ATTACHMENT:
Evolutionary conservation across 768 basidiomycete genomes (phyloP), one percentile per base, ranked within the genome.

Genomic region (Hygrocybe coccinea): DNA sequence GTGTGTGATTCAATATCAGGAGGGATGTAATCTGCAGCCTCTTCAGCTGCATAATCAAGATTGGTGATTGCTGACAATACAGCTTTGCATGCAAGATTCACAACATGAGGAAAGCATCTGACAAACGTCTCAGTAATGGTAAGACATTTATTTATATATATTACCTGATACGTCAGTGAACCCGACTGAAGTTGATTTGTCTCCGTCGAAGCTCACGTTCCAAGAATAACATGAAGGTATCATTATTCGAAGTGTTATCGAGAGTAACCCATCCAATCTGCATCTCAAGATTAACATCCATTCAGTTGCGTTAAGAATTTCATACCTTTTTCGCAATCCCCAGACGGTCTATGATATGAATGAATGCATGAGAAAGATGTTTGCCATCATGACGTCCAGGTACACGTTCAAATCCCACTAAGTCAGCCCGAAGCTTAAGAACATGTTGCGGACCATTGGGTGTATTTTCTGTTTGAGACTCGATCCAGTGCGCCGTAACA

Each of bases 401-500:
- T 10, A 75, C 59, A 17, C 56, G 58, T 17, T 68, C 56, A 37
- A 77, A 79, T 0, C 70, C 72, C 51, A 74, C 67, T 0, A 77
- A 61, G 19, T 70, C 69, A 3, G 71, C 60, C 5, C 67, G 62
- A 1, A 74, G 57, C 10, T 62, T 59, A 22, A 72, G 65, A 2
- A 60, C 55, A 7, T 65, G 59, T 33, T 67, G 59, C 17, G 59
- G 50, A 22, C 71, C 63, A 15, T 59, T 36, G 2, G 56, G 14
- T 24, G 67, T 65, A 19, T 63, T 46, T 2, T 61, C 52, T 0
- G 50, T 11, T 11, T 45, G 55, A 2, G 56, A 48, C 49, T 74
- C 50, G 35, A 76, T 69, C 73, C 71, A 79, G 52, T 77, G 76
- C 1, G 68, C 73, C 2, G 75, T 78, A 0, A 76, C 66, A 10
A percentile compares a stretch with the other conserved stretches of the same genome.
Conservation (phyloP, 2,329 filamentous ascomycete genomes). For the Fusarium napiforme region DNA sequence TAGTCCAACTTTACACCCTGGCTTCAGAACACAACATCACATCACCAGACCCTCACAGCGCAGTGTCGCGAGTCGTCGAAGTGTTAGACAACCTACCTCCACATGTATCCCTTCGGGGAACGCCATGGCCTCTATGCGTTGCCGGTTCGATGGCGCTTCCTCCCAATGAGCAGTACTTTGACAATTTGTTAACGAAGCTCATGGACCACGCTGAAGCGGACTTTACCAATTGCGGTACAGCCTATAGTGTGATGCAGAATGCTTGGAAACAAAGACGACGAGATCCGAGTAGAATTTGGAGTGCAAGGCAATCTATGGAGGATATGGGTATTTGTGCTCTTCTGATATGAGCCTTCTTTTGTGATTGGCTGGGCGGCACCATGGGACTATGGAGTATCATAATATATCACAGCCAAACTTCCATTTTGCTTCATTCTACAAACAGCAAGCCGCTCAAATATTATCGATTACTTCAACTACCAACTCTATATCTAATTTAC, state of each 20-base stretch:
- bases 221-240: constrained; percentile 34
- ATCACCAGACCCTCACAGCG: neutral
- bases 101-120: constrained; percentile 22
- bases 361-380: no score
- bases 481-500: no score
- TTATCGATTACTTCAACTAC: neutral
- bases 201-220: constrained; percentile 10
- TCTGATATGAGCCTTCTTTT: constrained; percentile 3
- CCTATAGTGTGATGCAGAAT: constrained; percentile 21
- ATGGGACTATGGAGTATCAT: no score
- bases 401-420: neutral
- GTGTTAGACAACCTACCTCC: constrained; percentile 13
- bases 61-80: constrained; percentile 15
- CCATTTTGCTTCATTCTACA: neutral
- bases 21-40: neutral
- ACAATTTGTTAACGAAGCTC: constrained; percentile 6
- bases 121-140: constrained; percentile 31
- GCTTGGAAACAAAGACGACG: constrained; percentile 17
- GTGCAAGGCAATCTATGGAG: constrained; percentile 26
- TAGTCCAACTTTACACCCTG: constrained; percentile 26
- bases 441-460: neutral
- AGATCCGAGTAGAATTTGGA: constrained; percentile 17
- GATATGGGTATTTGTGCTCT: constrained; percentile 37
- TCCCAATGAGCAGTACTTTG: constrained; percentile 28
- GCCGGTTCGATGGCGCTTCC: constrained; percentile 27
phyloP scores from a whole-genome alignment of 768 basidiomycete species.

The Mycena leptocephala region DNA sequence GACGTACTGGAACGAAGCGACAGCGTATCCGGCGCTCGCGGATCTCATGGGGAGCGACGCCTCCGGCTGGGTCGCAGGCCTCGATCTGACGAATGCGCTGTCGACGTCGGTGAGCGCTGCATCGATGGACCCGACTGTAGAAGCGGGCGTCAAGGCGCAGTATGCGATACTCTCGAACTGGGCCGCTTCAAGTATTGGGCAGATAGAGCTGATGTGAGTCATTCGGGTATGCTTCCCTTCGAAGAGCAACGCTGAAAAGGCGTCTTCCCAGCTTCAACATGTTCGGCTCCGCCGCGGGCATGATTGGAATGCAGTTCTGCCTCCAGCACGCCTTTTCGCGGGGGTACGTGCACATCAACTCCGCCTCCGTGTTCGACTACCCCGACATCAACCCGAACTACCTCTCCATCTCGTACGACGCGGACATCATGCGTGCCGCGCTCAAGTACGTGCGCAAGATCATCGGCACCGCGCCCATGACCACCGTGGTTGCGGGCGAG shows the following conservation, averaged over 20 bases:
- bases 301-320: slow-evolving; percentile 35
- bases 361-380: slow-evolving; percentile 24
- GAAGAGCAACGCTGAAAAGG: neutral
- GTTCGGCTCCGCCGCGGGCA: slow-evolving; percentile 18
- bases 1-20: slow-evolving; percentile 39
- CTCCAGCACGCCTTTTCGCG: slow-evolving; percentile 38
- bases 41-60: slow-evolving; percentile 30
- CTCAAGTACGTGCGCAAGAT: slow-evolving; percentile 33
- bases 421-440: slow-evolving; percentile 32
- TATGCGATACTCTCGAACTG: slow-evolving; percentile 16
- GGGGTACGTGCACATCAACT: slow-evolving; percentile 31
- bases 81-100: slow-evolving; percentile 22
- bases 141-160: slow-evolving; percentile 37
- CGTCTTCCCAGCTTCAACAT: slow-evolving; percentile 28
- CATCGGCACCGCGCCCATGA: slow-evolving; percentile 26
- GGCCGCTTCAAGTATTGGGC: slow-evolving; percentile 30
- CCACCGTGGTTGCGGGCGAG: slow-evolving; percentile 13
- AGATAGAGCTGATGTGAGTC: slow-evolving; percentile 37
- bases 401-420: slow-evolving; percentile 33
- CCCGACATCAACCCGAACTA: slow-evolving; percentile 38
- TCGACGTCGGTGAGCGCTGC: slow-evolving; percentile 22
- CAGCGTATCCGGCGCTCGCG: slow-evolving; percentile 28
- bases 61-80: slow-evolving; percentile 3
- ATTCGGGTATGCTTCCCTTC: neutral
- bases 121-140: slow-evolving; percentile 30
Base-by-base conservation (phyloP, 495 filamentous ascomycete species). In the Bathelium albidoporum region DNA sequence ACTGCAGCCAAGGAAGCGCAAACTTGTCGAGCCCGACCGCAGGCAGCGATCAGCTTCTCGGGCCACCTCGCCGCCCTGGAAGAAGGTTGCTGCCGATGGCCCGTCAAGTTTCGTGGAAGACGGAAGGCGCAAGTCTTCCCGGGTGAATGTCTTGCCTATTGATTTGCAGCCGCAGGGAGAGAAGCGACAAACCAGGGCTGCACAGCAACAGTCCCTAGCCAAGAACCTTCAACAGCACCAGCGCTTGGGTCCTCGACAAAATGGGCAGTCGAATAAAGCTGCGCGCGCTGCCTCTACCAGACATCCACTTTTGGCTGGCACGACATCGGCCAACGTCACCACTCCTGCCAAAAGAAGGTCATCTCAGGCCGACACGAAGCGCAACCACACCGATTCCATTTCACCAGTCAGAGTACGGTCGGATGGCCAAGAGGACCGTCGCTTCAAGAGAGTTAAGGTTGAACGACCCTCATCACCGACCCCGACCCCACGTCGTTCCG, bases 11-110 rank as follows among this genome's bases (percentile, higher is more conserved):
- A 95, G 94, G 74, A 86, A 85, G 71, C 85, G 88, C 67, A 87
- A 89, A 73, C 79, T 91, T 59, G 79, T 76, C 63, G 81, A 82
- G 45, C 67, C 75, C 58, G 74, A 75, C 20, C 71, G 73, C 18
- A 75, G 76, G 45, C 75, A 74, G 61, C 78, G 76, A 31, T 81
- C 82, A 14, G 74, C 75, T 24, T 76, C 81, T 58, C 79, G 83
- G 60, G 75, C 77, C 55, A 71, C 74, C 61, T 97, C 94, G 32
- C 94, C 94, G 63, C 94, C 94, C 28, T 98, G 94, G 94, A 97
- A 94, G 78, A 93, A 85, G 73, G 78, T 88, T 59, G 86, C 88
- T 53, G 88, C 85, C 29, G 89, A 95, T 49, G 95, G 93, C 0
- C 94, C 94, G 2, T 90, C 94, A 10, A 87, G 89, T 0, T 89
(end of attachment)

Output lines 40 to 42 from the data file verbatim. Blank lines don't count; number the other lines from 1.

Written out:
- GCCGGTTCGATGGCGCTTCC: constrained; percentile 27
phyloP scores from a whole-genome alignment of 768 basidiomycete species.

The Mycena leptocephala region DNA sequence GACGTACTGGAACGAAGCGACAGCGTATCCGGCGCTCGCGGATCTCATGGGGAGCGACGCCTCCGGCTGGGTCGCAGGCCTCGATCTGACGAATGCGCTGTCGACGTCGGTGAGCGCTGCATCGATGGACCCGACTGTAGAAGCGGGCGTCAAGGCGCAGTATGCGATACTCTCGAACTGGGCCGCTTCAAGTATTGGGCAGATAGAGCTGATGTGAGTCATTCGGGTATGCTTCCCTTCGAAGAGCAACGCTGAAAAGGCGTCTTCCCAGCTTCAACATGTTCGGCTCCGCCGCGGGCATGATTGGAATGCAGTTCTGCCTCCAGCACGCCTTTTCGCGGGGGTACGTGCACATCAACTCCGCCTCCGTGTTCGACTACCCCGACATCAACCCGAACTACCTCTCCATCTCGTACGACGCGGACATCATGCGTGCCGCGCTCAAGTACGTGCGCAAGATCATCGGCACCGCGCCCATGACCACCGTGGTTGCGGGCGAG shows the following conservation, averaged over 20 bases: